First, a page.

Arms Against a Sea of Troubles

03.16.10 | 14 Comments

CATEGORIES audiences, conversation starter, development, ideas, major regional theatre, marketing, non-profit theatre, playwrights, presenting, producers, rabble rousing, social media, theatrical ecosystem

Full disclosure. I am by trade a playwright. I may be an artist-in-residence, producer, sound designer, graphic designer, voiceover artist and marketing department for my own theatre company, which, yes, I co-founded. Those are things I do and can do. But I identify myself as a writer.

With that in mind, you’ll understand why I spent Tuesday afternoon watching, reading and jousting with the Outrageous Fortune discussion hosted by Arena Stage.

If you’re reading this post, I shouldn’t have to explain Outrageous Fortune to you. Odds are, you’re familiar with it from any one of a number of the blogs listed below. In short, it sucks to be a playwright. Also, it sucks to be a major regional theatre. That does lose some of the nuance, but why sugarcoat it? If you’d like a good general overview of the book and its findings–and a rough approximation of the type of conversation–check out Paul Mullin’s coverage of the Seattle stop on their tour.

Before I go on, I would like to point out a pleasing irony. At the start, the authors gave shout outs to various blogs and websites that have been active in discussing and debating the Outrageous Fortune study, including 2amtheatre.com. As the talk continued and people wondered aloud why the theatre world is so slow to adopt new technologies, I couldn’t help but note that 2amtheatre and the #2amt tag didn’t even exist when they started on the book tour, let alone when they started the study.

And what is 2amt about?

2amt is a gathering place for ideas.

Genuine ideas seemed to be in short supply. We heard talk of maybe more open rehearsals or more mass mailings to draw people into theatres. We were told that there were no “one size fits all” solutions that would work. We playwrights were told that instead of letting cost and cast size dictate our stories, we should “write the play we need to write,” no matter how large. We were reminded that bigger is better sometimes, remembering the days of shows with 67 cast members for a straight dramatic play. We kept hearing how the theatre world has been slow to adapt to or understand new technologies and new ways of connecting and communicating. We were told that artistic directors have trouble finding new work and new playwrights.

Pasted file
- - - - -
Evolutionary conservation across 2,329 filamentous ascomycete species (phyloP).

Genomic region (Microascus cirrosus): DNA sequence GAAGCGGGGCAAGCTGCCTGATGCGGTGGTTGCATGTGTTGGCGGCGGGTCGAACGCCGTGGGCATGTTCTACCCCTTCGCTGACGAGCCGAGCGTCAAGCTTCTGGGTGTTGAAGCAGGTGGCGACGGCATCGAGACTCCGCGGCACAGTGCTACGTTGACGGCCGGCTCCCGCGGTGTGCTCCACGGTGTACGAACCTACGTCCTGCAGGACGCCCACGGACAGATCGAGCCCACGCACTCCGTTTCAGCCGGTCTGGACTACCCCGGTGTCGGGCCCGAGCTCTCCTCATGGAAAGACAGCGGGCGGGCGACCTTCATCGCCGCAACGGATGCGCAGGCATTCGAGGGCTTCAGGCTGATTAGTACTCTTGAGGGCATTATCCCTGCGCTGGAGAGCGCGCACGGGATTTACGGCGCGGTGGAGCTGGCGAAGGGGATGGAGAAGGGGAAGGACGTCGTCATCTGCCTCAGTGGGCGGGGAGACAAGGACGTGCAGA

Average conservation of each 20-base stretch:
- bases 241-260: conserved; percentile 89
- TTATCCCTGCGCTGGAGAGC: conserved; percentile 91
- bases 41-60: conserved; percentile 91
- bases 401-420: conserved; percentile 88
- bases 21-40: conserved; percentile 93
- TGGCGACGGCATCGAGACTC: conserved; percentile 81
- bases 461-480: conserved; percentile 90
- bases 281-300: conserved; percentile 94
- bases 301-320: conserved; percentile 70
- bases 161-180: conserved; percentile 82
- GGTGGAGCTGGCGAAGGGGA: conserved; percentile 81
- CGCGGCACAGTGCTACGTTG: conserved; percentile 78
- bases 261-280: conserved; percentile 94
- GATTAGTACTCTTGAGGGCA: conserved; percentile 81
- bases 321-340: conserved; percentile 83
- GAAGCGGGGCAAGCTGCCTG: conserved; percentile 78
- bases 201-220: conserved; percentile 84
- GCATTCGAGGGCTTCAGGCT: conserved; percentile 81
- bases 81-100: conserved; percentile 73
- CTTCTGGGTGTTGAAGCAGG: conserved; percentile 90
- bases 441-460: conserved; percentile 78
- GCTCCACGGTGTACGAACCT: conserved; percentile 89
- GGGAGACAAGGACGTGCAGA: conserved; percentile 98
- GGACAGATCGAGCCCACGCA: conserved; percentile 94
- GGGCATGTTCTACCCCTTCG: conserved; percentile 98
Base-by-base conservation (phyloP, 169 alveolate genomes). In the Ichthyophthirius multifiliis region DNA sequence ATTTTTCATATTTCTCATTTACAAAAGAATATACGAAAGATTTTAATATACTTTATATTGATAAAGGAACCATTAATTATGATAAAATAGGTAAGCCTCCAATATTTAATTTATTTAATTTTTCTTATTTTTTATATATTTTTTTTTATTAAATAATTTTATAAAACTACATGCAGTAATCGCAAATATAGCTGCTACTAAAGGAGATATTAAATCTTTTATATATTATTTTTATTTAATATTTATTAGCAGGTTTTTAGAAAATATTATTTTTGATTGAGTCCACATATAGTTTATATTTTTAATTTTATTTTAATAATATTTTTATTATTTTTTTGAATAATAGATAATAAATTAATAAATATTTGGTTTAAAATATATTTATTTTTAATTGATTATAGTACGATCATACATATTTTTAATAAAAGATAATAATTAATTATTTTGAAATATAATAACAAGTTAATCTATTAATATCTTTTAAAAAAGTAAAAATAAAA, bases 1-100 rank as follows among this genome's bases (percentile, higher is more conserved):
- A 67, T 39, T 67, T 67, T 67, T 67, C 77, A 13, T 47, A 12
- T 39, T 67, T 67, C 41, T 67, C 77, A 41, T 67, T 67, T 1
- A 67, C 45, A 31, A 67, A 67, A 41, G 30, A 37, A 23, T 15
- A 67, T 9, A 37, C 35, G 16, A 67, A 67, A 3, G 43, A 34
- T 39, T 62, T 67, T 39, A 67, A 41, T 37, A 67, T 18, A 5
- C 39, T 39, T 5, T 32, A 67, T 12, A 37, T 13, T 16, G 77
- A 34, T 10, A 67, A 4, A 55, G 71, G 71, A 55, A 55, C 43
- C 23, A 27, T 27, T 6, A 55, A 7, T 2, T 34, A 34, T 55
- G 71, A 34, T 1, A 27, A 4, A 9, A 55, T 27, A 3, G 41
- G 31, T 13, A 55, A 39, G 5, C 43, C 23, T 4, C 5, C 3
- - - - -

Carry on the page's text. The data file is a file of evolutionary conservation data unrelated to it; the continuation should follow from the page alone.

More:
Me, I need to write plays that will be produced. It’s that simple.

Do I mind a smaller cast size? Not at all. I like the creative challenge of keeping my casts small and my stories economical. Does that mean I skimp on the story? Well, last year at Riverrun, we produced a show that used five people to give a “rough guide to the underworld.” There were approximately 24 characters woven through storylines ranging from the tragic loss of a son to the pitching of a film based on Dante, from a marketing plan for Hell as a vacation spot to the soul of Clara Clemens searching all these years for her father, Samuel. There was a new understanding of Schrodinger’s Cat as well as a love story spanning much of time and space.

That’s only a fraction of the story. Doesn’t sound like cast or cost made much difference, does it?

Process this.

How about more open rehearsals and more mass mailings. “Maybe we should budget for four extra days of rehearsal.” No. Really. Not if the idea is for open rehearsals in that time. And mailings? Just no.

You may find it hard to believe, but most people don’t really want to watch us rehearse. I’ve been to plenty of open rehearsals. The last one I watched was during last year’s Humana Festival. People showed up to visit in the bar, to meet the playwright, to chat with each other. How many? Maybe fifteen. When it was time to go into the theatre, of that fifteen only three people went in, myself included. The other two left within half an hour.

I might be interested in that part of the process, but I come at it with a professional interest, both as a playwright and a producer. Most people see unfinished work, out of context, repeated ad nauseum. They’ll be able to do the lines with the actors when they come back to see the show. If they come back to see the show. That’s not a given. And from the other side, as a playwright, I don’t want an audience to see the work out of context; if I did, I would have written it differently. I want the audience to see the work as it’s intended to be presented. And that’s not even considering how the actors feel about it.

Yes, involve audiences in “the process,” but show them the process of making theatre in general. You can do that easily without damaging the impact of a play or disrupting a working rehearsal. Have craft events where you demonstrate costuming and prop fabrication. Tour the shops. Hold a 360 Storytelling event, which doesn’t just show them the process, it lets them BE the process.

All of these are more interactive, and all of them give the audience members a reason to do more than come to your building and sit. Best of all, the 360 can attract new audience members, depending on where you hold the event.

And yes, that’s a one-size-fits-all idea.

Size doesn’t matter.

We also heard about how we need to go bigger. Okay. How? Why?

Bigger is not the word.


More is what you want to do, what you need to do. More is what your audiences want. More events, more affordable tickets, more things to do and see. We’ve talked a lot here about the importance of becoming a part of your community. Here is that idea in its most basic form.

Your theatre needs to be a central, social space in your community. Period.

Think about it. How often does your average audience member come through your door? Once or twice a month? Once every six weeks? Is it a matter of price or a matter of scheduling? Wouldn’t it be wonderful to get that person more often, to bring them through the door regularly? What if they just dropped by to see what was happening that day?

If I’m only coming through your door once every six to eight weeks, your theatre is not a part of my life.

Only connect.

The theatre world is slow to adapt. Whether it’s new technology, new social media, what have you. This is what we were told.